book ALUMNAE/I BOOKS

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book coverSteel Ashes, Karen Rose Cercone '79, Berkley Books Prime Crime Mystery, 1997. This historical mystery, with a hint of romance and adventure, is set in turn-of-the-century Pittsburgh. The book’s central mystery revolves around the turmoil that a booming economy created among new immigrants, socialist reformers and established industrial interests. Helen is a social worker committed to fighting corruption and injustice, and Milo is a newly promoted city detective who has to conceal his own immigrant background to pursue his police career. Who killed two poor socialist immigrants, and who’s behind the sinister cover-up?

book coverThe Prayers and Tears of Jacques Derrida: Religion without Religion, John D. Caputo, PhD '68, Indiana University Press, 1997. The author examines the religious motifs that have emerged in Derrida’s later works. Caputo’s Derrida is a man of faith who bridges Jewish and Christian traditions. The deep messianic, apocalyptic and prophetic tones in Derrida’s writings, he argues, bespeak his broken covenant with Judaism. This book ponders the implications of deconstruction for an understanding of religion and faith today.

book coverThe Horns of Elfland, Co-edited by Ellen Kushner '77, Signet/Onyx, 1997. This is an anthology of 15 original tales of music and magic. The stories, from such renowned fantasists as John Brunner, Terri Windling, Susan Palwick and Michael Kandel, bring to life the mystical power of music from Elfland to the contemporary world.

book coverGlorious American Quilts: The Quilt Collection of the Museum of American Folk Art, Elizabeth V. Warren '72, Penguin Studio, 1996. The Museum of American Folk Art in New York City possesses one of the country’s largest collections of quilts. This book is the first comprehensive guide to the museum’s collection and features nearly 150 color plates and 44 black and white illustrations.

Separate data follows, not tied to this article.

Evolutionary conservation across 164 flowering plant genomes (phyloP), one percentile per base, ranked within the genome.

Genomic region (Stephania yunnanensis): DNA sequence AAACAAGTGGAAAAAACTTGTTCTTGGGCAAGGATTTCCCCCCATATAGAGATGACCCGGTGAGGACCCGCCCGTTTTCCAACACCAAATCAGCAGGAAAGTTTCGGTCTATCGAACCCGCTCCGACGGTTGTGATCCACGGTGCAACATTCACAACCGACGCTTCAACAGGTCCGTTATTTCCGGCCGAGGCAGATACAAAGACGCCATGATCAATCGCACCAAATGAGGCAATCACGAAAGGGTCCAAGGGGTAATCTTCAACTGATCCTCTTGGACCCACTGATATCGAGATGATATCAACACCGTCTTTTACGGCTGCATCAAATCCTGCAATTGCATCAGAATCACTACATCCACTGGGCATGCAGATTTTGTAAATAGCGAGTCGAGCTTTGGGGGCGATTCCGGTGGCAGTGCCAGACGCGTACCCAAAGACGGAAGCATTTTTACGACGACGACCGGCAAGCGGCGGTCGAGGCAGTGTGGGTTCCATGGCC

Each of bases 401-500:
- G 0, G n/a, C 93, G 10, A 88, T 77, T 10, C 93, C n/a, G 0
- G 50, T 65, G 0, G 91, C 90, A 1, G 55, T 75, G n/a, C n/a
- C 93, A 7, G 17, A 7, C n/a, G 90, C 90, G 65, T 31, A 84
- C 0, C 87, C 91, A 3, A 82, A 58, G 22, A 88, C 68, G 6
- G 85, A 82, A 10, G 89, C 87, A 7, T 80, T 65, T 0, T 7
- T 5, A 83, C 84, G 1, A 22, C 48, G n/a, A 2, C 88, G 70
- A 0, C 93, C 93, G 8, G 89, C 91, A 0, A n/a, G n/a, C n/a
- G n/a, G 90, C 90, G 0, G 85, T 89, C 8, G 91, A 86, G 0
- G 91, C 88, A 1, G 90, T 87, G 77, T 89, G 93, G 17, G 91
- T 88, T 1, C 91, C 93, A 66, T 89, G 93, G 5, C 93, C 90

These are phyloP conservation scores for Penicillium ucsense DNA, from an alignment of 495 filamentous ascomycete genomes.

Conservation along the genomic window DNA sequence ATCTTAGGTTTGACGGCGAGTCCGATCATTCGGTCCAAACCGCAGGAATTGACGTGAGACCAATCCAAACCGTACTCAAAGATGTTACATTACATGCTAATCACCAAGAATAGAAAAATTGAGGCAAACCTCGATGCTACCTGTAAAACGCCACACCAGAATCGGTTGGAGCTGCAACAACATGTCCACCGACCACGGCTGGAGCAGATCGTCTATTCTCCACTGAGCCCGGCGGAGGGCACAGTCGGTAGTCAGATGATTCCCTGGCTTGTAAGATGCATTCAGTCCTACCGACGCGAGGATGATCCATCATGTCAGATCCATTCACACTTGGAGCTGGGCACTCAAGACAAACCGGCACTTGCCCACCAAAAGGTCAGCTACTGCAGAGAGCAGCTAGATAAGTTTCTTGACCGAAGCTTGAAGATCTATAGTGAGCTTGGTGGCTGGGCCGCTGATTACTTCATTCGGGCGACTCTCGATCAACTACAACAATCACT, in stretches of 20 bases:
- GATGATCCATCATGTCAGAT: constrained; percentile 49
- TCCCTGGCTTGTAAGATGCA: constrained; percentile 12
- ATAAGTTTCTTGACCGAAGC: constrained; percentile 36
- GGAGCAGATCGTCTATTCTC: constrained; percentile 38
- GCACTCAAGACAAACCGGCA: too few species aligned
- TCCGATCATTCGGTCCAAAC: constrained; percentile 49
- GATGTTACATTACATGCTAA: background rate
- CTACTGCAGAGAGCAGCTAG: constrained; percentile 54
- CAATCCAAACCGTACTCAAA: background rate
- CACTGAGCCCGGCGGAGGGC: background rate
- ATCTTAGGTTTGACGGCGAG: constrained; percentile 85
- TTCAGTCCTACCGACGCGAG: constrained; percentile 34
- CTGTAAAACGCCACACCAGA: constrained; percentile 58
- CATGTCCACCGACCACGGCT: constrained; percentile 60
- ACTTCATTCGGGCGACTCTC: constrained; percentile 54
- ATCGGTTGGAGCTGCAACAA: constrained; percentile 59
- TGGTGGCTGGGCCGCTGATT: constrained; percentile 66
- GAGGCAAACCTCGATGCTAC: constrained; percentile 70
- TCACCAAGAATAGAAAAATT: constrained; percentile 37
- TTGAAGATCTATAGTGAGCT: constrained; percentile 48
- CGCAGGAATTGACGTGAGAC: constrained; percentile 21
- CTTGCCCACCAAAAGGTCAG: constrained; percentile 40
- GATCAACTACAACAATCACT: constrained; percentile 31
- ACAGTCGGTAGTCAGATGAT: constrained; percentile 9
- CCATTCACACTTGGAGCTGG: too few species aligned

book coverPreaching Proverbs: Wisdom for the Pulpit, Alyce M. McKenzie '77, Westminster John Knox Press, 1996. Proverbs, both biblical and contemporary, offer effective tools for conveying messages with impact. The author shows how to reclaim these powerful tools for today’s pulpit.

book coverEdith Wharton’s Travel Writing: The Making of a Connoisseur, Sarah Bird Wright '55, St. Martin’s Press, 1997. The author, whose essay on this subject appeared in the Winter 1996 Bulletin, reveals how Wharton enacted a new didactic of tourism by reconstituting the "aesthetic spectra" in her travel texts. She argues that it was cultural competence, or taste, on the part of Wharton that allowed her to integrate scholarly and imaginative approaches to travel. She shows how the deepest foundations of Wharton’s novels inhere in her connoisseurship, which is sharpened and made explicit in her works of travel.

book coverYour Baby's First Year: Spiritual Reflections on Infant Development, Ruth Ann Parish '73, Harold Shaw Publishers, 1997. The pediatrician and mother of two shares both her medical expertise and her spiritual insights in this collection of short meditations for the busy new parent.

book coverHystories: Hysterical Epidemics and Modern Media, Elaine Showalter '62, Columbia University Press, 1997. Showalter argues that modern claims of chronic fatigue syndrome, alien abduction, recovered memory, Gulf War syndrome, are all really manifestations of mass cultural hysteria. Epidemics of hysteria are spread through stories, which she calls "hystories." In the current cultural climate, she believes, personal troubles are blamed on everything from devil-worshipping sadists and curious extraterrestrials to conspiring governments.

book coverPainful Partings: Divorce and Its Aftermath, Lita Linzer Schwartz, PhD '64 and Florence W. Kaslow, PhD (sw) '69, Wiley, 1997. This book covers emerging alternatives to litigation in divorce -- like mediation -- and looks at sensitive legal matters such as physical and emotional abuse and child custody. It also examines timely issues like fathers’ rights, mid-life divorce, and what happens when one partner exits a marriage for a homosexual relationship.